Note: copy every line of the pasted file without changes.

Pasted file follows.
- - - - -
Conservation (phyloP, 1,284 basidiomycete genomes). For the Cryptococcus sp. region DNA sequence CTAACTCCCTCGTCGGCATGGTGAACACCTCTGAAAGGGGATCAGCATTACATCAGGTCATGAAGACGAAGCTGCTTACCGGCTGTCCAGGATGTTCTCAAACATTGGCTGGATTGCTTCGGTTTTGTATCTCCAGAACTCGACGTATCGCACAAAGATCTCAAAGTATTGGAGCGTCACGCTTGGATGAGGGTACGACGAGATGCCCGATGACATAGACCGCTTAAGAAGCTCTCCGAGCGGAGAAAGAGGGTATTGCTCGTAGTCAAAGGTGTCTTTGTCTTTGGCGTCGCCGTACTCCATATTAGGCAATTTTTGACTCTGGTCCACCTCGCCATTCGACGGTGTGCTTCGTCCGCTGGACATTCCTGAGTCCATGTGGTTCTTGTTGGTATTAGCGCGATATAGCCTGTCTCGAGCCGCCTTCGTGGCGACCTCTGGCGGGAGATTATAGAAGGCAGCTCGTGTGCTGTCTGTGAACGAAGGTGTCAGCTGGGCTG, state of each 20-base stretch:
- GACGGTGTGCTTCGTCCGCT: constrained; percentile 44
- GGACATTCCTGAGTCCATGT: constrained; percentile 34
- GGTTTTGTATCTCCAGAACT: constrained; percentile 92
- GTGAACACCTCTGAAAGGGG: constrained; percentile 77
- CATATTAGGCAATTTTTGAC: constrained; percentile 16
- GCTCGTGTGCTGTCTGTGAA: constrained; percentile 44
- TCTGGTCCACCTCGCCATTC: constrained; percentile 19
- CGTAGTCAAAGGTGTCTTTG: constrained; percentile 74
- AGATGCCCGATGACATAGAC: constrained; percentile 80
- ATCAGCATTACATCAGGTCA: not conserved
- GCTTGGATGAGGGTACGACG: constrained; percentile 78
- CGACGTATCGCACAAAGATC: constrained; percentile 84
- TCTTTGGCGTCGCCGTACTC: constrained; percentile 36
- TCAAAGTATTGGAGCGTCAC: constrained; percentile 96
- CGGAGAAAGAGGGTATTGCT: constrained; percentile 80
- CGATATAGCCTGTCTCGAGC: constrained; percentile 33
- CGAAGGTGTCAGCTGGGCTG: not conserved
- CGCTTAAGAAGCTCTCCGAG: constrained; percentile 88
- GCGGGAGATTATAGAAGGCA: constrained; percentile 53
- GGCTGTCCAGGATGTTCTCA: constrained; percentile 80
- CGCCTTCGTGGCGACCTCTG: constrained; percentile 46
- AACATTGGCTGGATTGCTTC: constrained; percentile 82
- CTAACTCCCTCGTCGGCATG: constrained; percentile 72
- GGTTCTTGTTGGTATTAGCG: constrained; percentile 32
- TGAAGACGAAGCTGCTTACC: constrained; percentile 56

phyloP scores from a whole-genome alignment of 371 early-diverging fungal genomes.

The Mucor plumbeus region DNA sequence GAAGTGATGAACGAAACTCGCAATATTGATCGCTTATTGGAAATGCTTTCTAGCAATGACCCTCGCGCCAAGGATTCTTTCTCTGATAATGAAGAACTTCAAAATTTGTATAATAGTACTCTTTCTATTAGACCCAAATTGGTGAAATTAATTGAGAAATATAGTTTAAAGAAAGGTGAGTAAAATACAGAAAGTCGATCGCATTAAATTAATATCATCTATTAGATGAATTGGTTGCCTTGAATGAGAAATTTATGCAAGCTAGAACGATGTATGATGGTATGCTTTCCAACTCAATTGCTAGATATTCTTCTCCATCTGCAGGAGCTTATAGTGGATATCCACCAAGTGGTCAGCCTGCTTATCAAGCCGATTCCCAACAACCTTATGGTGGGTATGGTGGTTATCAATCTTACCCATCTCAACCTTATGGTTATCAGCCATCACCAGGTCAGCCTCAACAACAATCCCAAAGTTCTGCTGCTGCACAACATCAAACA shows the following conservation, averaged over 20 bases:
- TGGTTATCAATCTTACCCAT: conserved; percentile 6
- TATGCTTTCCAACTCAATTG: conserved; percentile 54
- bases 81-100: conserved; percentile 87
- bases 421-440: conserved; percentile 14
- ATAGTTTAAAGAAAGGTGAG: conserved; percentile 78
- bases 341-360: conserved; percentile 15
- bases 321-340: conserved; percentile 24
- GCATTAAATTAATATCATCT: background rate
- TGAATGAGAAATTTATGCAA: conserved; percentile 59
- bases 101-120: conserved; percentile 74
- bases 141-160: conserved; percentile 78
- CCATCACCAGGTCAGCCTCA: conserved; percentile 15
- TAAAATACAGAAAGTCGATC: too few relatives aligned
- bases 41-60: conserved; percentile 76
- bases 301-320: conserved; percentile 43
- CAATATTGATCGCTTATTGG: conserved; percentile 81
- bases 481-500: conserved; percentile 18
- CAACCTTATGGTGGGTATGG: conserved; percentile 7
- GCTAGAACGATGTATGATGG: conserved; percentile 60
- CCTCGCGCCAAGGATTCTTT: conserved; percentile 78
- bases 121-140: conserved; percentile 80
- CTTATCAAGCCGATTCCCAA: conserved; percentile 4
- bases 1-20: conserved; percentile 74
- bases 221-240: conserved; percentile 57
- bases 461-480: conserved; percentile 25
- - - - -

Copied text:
Conservation (phyloP, 1,284 basidiomycete genomes). For the Cryptococcus sp. region DNA sequence CTAACTCCCTCGTCGGCATGGTGAACACCTCTGAAAGGGGATCAGCATTACATCAGGTCATGAAGACGAAGCTGCTTACCGGCTGTCCAGGATGTTCTCAAACATTGGCTGGATTGCTTCGGTTTTGTATCTCCAGAACTCGACGTATCGCACAAAGATCTCAAAGTATTGGAGCGTCACGCTTGGATGAGGGTACGACGAGATGCCCGATGACATAGACCGCTTAAGAAGCTCTCCGAGCGGAGAAAGAGGGTATTGCTCGTAGTCAAAGGTGTCTTTGTCTTTGGCGTCGCCGTACTCCATATTAGGCAATTTTTGACTCTGGTCCACCTCGCCATTCGACGGTGTGCTTCGTCCGCTGGACATTCCTGAGTCCATGTGGTTCTTGTTGGTATTAGCGCGATATAGCCTGTCTCGAGCCGCCTTCGTGGCGACCTCTGGCGGGAGATTATAGAAGGCAGCTCGTGTGCTGTCTGTGAACGAAGGTGTCAGCTGGGCTG, state of each 20-base stretch:
- GACGGTGTGCTTCGTCCGCT: constrained; percentile 44
- GGACATTCCTGAGTCCATGT: constrained; percentile 34
- GGTTTTGTATCTCCAGAACT: constrained; percentile 92
- GTGAACACCTCTGAAAGGGG: constrained; percentile 77
- CATATTAGGCAATTTTTGAC: constrained; percentile 16
- GCTCGTGTGCTGTCTGTGAA: constrained; percentile 44
- TCTGGTCCACCTCGCCATTC: constrained; percentile 19
- CGTAGTCAAAGGTGTCTTTG: constrained; percentile 74
- AGATGCCCGATGACATAGAC: constrained; percentile 80
- ATCAGCATTACATCAGGTCA: not conserved
- GCTTGGATGAGGGTACGACG: constrained; percentile 78
- CGACGTATCGCACAAAGATC: constrained; percentile 84
- TCTTTGGCGTCGCCGTACTC: constrained; percentile 36
- TCAAAGTATTGGAGCGTCAC: constrained; percentile 96
- CGGAGAAAGAGGGTATTGCT: constrained; percentile 80
- CGATATAGCCTGTCTCGAGC: constrained; percentile 33
- CGAAGGTGTCAGCTGGGCTG: not conserved
- CGCTTAAGAAGCTCTCCGAG: constrained; percentile 88
- GCGGGAGATTATAGAAGGCA: constrained; percentile 53
- GGCTGTCCAGGATGTTCTCA: constrained; percentile 80
- CGCCTTCGTGGCGACCTCTG: constrained; percentile 46
- AACATTGGCTGGATTGCTTC: constrained; percentile 82
- CTAACTCCCTCGTCGGCATG: constrained; percentile 72
- GGTTCTTGTTGGTATTAGCG: constrained; percentile 32
- TGAAGACGAAGCTGCTTACC: constrained; percentile 56

phyloP scores from a whole-genome alignment of 371 early-diverging fungal genomes.

The Mucor plumbeus region DNA sequence GAAGTGATGAACGAAACTCGCAATATTGATCGCTTATTGGAAATGCTTTCTAGCAATGACCCTCGCGCCAAGGATTCTTTCTCTGATAATGAAGAACTTCAAAATTTGTATAATAGTACTCTTTCTATTAGACCCAAATTGGTGAAATTAATTGAGAAATATAGTTTAAAGAAAGGTGAGTAAAATACAGAAAGTCGATCGCATTAAATTAATATCATCTATTAGATGAATTGGTTGCCTTGAATGAGAAATTTATGCAAGCTAGAACGATGTATGATGGTATGCTTTCCAACTCAATTGCTAGATATTCTTCTCCATCTGCAGGAGCTTATAGTGGATATCCACCAAGTGGTCAGCCTGCTTATCAAGCCGATTCCCAACAACCTTATGGTGGGTATGGTGGTTATCAATCTTACCCATCTCAACCTTATGGTTATCAGCCATCACCAGGTCAGCCTCAACAACAATCCCAAAGTTCTGCTGCTGCACAACATCAAACA shows the following conservation, averaged over 20 bases:
- TGGTTATCAATCTTACCCAT: conserved; percentile 6
- TATGCTTTCCAACTCAATTG: conserved; percentile 54
- bases 81-100: conserved; percentile 87
- bases 421-440: conserved; percentile 14
- ATAGTTTAAAGAAAGGTGAG: conserved; percentile 78
- bases 341-360: conserved; percentile 15
- bases 321-340: conserved; percentile 24
- GCATTAAATTAATATCATCT: background rate
- TGAATGAGAAATTTATGCAA: conserved; percentile 59
- bases 101-120: conserved; percentile 74
- bases 141-160: conserved; percentile 78
- CCATCACCAGGTCAGCCTCA: conserved; percentile 15
- TAAAATACAGAAAGTCGATC: too few relatives aligned
- bases 41-60: conserved; percentile 76
- bases 301-320: conserved; percentile 43
- CAATATTGATCGCTTATTGG: conserved; percentile 81
- bases 481-500: conserved; percentile 18
- CAACCTTATGGTGGGTATGG: conserved; percentile 7
- GCTAGAACGATGTATGATGG: conserved; percentile 60
- CCTCGCGCCAAGGATTCTTT: conserved; percentile 78
- bases 121-140: conserved; percentile 80
- CTTATCAAGCCGATTCCCAA: conserved; percentile 4
- bases 1-20: conserved; percentile 74
- bases 221-240: conserved; percentile 57
- bases 461-480: conserved; percentile 25